RIP No More? Apple’s New iPhone SE Might Not Be a Massive Flop After All

iPhone SE 2022 Starlight Credit: 8th.creator / Shutterstock
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It appears the rumors of the iPhone SE’s demise may have been somewhat exaggerated. Last week, two generally reliable supply chain sources revealed that Apple was slashing production of the new low-cost iPhone model only days after it went on sale. However, another supply chain source is disputing this report, noting that Apple’s suppliers have yet to hear about these rumored cutbacks.

The original reports came from both Nikkei Asia and analyst Ming-Chi Kuo, who claimed that demand for the new affordable iPhone SE has been “lower than expected.”

Nikkei claimed that Apple was planning to produce 20 percent fewer iPhone SE models in the April–to-June quarter, while Kuo revised his estimate of overall iPhone SE shipments for 2022 downward, predicting that Apple will sell only 15–20 million units rather than the 25–30 million units he originally forecasted.

Both reports seem pretty reasonable, especially with the economic uncertainty caused by the war in Ukraine curbing a lot of consumer spending. Nikkei pointed to this as the main reason for the weakened demand, which isn’t something Apple could have predicted when it released the iPhone SE last month.

However, it turns out there’s one small problem with these rumors of production cutbacks: nobody seems to have told the companies that are actually making the iPhone SE.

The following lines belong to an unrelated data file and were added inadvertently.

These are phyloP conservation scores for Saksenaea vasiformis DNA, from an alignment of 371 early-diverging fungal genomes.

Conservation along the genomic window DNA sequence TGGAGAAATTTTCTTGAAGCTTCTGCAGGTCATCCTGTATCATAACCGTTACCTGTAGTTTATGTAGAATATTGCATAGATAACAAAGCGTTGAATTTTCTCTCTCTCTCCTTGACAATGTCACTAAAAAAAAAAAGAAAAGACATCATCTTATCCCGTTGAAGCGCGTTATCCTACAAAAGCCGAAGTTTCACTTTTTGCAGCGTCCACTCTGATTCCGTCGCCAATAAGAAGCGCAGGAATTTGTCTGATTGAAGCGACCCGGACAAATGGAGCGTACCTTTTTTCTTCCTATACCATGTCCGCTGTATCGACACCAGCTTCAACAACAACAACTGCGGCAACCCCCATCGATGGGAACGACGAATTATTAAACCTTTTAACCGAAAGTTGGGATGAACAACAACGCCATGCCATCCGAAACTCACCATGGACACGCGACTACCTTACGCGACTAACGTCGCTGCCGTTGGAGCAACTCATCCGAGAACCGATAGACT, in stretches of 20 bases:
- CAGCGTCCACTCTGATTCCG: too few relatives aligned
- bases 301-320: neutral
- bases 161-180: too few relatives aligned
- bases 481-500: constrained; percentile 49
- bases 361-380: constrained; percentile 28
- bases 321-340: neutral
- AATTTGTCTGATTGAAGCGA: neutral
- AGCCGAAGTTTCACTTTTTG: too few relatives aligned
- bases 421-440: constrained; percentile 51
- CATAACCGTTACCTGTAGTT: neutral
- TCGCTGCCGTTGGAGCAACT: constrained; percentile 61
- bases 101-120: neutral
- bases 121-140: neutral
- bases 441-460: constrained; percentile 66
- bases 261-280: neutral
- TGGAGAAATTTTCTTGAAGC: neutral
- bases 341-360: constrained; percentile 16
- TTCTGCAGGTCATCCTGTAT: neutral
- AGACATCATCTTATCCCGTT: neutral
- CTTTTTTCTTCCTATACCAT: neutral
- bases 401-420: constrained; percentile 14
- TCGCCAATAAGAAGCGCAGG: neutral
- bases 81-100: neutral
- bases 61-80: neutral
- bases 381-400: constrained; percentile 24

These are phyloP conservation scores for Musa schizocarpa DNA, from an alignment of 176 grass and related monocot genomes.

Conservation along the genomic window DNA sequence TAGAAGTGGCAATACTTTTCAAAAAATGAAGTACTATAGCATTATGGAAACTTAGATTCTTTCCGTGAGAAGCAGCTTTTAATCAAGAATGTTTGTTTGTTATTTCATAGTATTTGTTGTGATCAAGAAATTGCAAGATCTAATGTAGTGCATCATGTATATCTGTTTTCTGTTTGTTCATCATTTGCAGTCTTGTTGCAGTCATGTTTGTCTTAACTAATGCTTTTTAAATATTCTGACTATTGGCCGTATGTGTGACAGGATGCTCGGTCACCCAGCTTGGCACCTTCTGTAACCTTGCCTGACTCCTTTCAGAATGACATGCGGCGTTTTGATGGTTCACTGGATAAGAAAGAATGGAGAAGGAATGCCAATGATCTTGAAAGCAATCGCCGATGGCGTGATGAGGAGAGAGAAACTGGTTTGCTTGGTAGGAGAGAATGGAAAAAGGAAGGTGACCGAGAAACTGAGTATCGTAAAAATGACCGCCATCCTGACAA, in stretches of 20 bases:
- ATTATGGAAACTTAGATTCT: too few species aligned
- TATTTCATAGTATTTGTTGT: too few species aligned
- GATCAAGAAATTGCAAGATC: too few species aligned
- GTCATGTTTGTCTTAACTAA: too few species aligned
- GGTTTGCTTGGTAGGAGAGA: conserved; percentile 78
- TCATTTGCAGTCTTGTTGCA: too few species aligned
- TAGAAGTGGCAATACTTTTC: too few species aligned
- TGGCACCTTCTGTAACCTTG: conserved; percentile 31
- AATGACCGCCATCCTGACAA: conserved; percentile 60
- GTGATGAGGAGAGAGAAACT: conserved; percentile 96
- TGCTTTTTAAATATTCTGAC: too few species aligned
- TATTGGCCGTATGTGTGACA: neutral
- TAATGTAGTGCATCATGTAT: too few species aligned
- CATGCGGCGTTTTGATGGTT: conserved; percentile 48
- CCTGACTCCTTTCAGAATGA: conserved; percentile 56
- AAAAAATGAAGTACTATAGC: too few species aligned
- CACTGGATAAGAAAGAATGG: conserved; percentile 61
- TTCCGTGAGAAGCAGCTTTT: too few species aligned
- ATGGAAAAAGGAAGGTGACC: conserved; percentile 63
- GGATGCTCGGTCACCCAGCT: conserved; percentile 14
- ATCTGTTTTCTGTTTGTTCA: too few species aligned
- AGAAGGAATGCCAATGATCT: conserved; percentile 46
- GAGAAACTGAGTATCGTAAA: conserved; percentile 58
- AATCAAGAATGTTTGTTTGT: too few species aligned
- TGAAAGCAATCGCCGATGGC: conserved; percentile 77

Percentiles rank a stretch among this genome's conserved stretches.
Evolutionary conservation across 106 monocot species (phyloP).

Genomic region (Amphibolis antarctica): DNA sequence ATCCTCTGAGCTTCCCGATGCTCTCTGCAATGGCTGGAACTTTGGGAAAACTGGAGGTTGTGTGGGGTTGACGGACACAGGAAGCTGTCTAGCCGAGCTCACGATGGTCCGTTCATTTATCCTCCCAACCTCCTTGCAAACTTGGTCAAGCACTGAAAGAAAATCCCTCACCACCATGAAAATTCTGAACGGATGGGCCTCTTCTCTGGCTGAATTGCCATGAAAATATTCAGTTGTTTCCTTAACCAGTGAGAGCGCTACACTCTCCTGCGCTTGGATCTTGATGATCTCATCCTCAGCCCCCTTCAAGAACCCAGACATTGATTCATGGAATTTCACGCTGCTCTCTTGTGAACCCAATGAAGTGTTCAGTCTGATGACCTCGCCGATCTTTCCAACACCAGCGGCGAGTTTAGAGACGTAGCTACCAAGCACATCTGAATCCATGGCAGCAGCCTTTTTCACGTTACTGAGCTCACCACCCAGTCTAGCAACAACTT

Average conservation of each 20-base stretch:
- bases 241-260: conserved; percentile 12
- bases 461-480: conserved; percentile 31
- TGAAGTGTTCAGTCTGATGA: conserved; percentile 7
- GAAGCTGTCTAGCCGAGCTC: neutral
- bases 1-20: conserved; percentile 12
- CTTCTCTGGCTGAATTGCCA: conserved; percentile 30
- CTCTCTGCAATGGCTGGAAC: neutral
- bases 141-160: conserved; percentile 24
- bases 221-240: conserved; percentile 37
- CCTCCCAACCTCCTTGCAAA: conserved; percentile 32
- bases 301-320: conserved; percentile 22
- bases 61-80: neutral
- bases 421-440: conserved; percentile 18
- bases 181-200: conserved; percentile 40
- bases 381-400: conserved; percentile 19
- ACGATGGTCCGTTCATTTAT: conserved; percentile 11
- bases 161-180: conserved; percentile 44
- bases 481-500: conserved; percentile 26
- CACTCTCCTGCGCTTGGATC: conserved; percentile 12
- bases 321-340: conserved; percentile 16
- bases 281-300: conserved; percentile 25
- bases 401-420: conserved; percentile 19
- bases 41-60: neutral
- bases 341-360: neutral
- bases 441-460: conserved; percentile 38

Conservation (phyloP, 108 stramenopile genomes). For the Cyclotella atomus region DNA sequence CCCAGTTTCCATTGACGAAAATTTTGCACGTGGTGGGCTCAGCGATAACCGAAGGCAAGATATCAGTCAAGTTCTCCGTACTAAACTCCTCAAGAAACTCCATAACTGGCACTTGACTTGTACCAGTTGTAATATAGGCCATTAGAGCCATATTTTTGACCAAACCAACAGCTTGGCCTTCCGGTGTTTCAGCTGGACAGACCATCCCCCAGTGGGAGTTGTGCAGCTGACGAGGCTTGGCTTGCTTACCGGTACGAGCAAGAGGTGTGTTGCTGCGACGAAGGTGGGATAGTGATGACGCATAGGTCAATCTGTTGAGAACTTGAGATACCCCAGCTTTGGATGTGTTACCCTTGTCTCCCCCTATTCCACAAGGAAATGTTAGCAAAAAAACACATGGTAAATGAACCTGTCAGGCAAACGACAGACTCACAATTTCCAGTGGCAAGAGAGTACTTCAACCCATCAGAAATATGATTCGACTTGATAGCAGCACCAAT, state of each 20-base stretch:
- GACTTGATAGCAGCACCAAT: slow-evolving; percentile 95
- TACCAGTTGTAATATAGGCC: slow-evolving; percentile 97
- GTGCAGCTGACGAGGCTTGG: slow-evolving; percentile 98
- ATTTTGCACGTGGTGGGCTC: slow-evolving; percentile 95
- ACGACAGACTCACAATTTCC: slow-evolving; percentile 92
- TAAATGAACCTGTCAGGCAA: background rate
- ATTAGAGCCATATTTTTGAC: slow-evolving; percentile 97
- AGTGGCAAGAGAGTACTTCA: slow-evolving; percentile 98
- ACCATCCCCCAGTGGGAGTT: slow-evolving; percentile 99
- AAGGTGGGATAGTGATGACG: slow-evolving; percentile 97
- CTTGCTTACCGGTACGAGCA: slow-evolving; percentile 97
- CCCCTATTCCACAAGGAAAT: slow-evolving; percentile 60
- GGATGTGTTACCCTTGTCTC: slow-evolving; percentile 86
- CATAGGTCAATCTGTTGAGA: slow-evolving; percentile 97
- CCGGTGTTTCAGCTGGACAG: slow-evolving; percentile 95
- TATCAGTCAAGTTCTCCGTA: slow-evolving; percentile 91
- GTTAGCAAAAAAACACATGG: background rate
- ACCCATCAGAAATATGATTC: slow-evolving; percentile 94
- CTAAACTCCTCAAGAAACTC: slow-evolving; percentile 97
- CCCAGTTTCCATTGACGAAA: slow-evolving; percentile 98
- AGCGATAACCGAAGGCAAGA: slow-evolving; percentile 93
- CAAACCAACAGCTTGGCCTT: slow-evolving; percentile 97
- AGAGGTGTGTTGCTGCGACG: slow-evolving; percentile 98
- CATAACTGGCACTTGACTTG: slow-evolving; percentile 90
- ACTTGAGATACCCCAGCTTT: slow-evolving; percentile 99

According to a new report from DigiTimes, suppliers in Taiwan haven’t heard a peep about revising orders — and if the rumors are true, they should have by now.

Apple has been said to be cutting orders of its 5G iPhone SE and AirPods in the second quarter, but Taiwan-based Apple supply chain companies have pointed out that they have yet to receive instructions from customers about revising orders.DigiTimes

Nikkei reported last month that Apple was planning to reduce the production of the iPhone SE by 20 percent “next quarter” — the quarter that began on April 1. The same report also said that Apple had “reduced orders” (past tense) for its AirPods earphones by more than 10 million units.

While the iPhone SE cutbacks are said to be a result of weak demand — Kuo cites the “in stock” delivery status as “one of the proofs” — the situation with AirPods is a bit more complicated. Apple reportedly has plenty of AirPods sitting in warehouses, and with demand for those being “lukewarm,” Apple is simply trying to even out its inventory levels.

Both Nikkei and Kuo may have received information from sources higher up in the supply chain, and those instructions may have yet to trickle down to the actual factories.

Further, since DigiTimes’ report refers specifically to “Taiwan-based” suppliers, it’s also conceivable that Apple is only cutting production in other countries. There’s no reason to believe that suppliers who aren’t being asked to cut back would be privy to the details of Apple’s overall production plans.

Industry publications and analysts like these rely almost exclusively on supply chain sources for their reports. However, Apple’s supply chain involves numerous partners in multiple countries, from China to India, making it nearly impossible for any single supply chain analyst to get a complete picture of what’s going on — and we suspect Apple likes it that way.

[The information provided in this article has NOT been confirmed by Apple and may be speculation. Provided details may not be factual. Take all rumors, tech or otherwise, with a grain of salt.]

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